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Video Game / Millennia: Altered Destinies

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Millennia: Altered Destinies is a 1995 simulation game by Take-Two Interactive with Time Travel as the central premise. The Player Character is a human freighter captain named McDonald who is abducted by a race of beings called Hoods (guess what they're wearing?), given a time-traveling ship called XTM, and assigned the task of traveling to the Echelon Galaxy and nurturing four alien races for a period of 10,000 years in order to prevent the takeover of the galaxy by the evil Microids. If not stopped, the Microids will move on to other galaxies, including ours.


The XTM automatically travels to the Echelon Galaxy 10,000 years ago, but the intergalactic drive breaks down, and the on-board computer ANGUS tells you that the only way to repair it is to replace four key components that can only be produced by highly-advanced races, meaning you now have 2 tasks: ensuring that the four races successfully grow into powerful starfaring civilizations capable of repelling the Microids, and having those races build the components you need to get back to the Solar System. Oh, and you must also prevent these races from destroying one another.

You do all this by using the various consoles aboard the XTM to perform tasks, such as navigation, combat, communication, teleportation, refueling, and repair. The ship also has a shuttle that can be taken down to the planet and used to destroy a building with its laser cannon. One of the most important screens is the historical database on each of the four races. While your ship and you have Ripple Effect-Proof Memory, the database is designed to be updated by "temporal storms" that occur whenever you change something, meaning you get to see the results of your intervention without having to travel to the future. Both time travel and space travel use up fuel. There are 2 ways of refueling the ship: the slow way is to simply wait in orbit of a planet, using the trickle of gravitic energy as a constant but tiny stream of fuel. In systems with a gas giant, you can perform a fly-by of the giant and top off the tank, although the ship is likely to sustain damage in the process that must be repaired using that same fuel.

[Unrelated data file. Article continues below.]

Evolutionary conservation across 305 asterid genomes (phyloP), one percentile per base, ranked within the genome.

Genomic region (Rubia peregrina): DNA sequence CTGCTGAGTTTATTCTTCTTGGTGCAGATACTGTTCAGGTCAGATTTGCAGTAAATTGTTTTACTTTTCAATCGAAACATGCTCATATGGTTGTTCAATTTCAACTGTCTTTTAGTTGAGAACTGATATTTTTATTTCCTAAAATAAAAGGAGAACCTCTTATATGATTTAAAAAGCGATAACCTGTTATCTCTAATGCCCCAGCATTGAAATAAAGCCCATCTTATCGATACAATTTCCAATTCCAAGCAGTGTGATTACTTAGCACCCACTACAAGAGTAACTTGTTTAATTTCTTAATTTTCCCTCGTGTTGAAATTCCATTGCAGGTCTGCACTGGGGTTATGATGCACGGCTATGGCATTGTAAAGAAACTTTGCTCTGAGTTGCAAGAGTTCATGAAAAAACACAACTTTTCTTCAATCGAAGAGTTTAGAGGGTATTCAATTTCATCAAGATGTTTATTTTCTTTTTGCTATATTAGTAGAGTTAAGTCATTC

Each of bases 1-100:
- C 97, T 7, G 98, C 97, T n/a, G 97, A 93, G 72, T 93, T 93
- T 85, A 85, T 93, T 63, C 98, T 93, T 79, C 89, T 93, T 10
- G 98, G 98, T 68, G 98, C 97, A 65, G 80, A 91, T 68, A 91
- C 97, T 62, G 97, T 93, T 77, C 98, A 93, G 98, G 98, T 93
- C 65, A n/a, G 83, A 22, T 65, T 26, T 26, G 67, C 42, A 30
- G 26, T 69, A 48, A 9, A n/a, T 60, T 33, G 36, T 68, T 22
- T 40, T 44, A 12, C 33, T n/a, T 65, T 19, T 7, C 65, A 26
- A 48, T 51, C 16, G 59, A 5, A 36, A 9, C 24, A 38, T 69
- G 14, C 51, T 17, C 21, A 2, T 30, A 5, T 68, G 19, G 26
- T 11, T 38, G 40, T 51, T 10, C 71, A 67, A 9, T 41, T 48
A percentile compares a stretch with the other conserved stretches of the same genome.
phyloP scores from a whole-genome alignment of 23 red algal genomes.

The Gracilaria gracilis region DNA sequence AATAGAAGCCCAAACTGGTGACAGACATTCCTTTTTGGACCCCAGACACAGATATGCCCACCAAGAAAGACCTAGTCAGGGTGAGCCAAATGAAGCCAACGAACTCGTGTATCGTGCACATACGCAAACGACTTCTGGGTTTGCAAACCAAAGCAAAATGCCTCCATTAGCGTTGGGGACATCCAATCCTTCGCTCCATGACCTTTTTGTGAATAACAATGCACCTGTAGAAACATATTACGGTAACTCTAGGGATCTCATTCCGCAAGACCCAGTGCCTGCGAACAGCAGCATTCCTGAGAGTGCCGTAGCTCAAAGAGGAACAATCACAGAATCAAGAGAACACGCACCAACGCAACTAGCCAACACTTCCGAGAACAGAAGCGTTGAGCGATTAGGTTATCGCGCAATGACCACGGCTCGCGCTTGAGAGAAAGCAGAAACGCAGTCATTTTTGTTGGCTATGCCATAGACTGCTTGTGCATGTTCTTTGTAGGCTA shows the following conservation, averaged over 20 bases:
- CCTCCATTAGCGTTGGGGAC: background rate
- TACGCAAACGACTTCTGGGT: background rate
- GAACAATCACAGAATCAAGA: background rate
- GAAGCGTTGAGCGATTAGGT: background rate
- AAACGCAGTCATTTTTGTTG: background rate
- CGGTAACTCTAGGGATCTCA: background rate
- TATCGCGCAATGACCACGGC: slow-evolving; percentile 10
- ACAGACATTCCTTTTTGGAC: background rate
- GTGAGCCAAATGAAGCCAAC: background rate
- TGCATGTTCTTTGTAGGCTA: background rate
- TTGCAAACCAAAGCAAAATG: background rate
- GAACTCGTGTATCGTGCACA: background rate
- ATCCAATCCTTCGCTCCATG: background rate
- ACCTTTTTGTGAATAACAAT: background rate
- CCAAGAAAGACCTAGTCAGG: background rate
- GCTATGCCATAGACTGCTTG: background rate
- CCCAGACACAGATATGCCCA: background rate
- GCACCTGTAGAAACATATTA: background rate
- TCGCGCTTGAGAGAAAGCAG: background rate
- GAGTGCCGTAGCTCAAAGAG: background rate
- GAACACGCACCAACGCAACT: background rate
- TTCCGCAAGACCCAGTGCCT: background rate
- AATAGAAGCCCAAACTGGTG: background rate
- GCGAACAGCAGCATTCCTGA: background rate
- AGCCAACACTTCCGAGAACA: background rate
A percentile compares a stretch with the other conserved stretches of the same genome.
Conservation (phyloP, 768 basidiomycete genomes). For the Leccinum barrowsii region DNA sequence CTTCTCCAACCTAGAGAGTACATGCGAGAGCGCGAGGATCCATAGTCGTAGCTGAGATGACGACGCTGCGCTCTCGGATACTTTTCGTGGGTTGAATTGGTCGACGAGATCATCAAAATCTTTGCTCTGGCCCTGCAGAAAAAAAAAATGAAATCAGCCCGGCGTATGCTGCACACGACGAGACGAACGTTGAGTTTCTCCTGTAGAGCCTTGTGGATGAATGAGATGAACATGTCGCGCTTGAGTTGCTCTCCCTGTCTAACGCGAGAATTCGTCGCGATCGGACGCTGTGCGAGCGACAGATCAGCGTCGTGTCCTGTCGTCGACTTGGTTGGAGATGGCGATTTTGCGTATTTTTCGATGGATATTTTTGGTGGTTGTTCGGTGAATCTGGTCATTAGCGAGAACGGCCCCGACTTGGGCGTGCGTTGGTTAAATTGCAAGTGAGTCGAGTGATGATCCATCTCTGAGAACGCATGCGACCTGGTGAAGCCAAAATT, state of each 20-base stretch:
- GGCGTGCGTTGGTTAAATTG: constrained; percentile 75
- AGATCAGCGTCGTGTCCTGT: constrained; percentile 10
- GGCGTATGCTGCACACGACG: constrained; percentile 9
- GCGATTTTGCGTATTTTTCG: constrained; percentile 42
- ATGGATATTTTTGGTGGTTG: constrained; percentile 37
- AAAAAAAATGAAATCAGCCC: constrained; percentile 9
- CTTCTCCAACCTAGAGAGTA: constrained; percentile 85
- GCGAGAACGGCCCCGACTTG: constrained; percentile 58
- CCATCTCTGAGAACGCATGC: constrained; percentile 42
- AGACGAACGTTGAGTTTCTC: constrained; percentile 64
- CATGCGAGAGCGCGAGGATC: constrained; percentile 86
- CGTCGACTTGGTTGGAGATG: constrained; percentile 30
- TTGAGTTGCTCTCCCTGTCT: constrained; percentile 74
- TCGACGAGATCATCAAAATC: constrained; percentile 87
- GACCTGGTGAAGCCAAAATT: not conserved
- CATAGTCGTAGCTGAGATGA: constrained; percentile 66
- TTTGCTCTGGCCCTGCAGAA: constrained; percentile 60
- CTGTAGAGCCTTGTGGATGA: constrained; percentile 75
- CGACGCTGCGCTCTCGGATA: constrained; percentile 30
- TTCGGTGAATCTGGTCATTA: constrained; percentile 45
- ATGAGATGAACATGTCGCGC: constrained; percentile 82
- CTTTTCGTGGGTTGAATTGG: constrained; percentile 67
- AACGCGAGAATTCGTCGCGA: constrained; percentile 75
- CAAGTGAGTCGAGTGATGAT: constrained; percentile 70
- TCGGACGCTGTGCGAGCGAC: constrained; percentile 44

At the start, the XTM has four "seeds" aboard. These seeds are actually genetically-engineered morphs capable of assuming the shape of the race where it is beamed down. Essentially, any planet you choose of the appropriate climate to beam down the appropriate seed turns out to be that race's homeworld (although, it's a good idea to pick worlds that won't be conquered by the Microids any time soon). The first thing the morphs do is build temples in your honor, where they keep communications equipment and where the locals bring new inventions for you to approve or take away (if you teleport the technology to your ship, it will be erased from history). The main way of solving the various crises that crop up is to communicate with the race's morph and give it instructions. The morph may refuse to follow them, though, requiring you to take alternate means. The four races in question are the Reptoids (desert world), the Slothoids (ice world), the Entomons (jungle world), and the Piscines (water world). For some reason, none of these is capable of resolving their crises on their own, resulting in chaos that lasts until the Microids come and destroy them, meaning you have to babysit all the races through most of their 10,000-year history (in 100-year increments).


Occasionally, you may have to engage in fights with alien ships. These include the Microids, any of the four races that have achieved space flight, the Hoods (the Hood in the intro mentions a previous attempt to fix history by them), and your Evil Counterpart. That last one is, apparently, an alternate McDonald recruited by the Microids to ensure their dominance in the Echelon Galaxy and given an identical ship. You can't kill him for the same reason that you can't die yourself - the XTM will perform a Hyperspeed Escape when it sustains enough damage. He will, however, occasionally show up to screw up history and destroy a race that you have so painstakingly led. This is the exception to the Take Your Time nature of the game.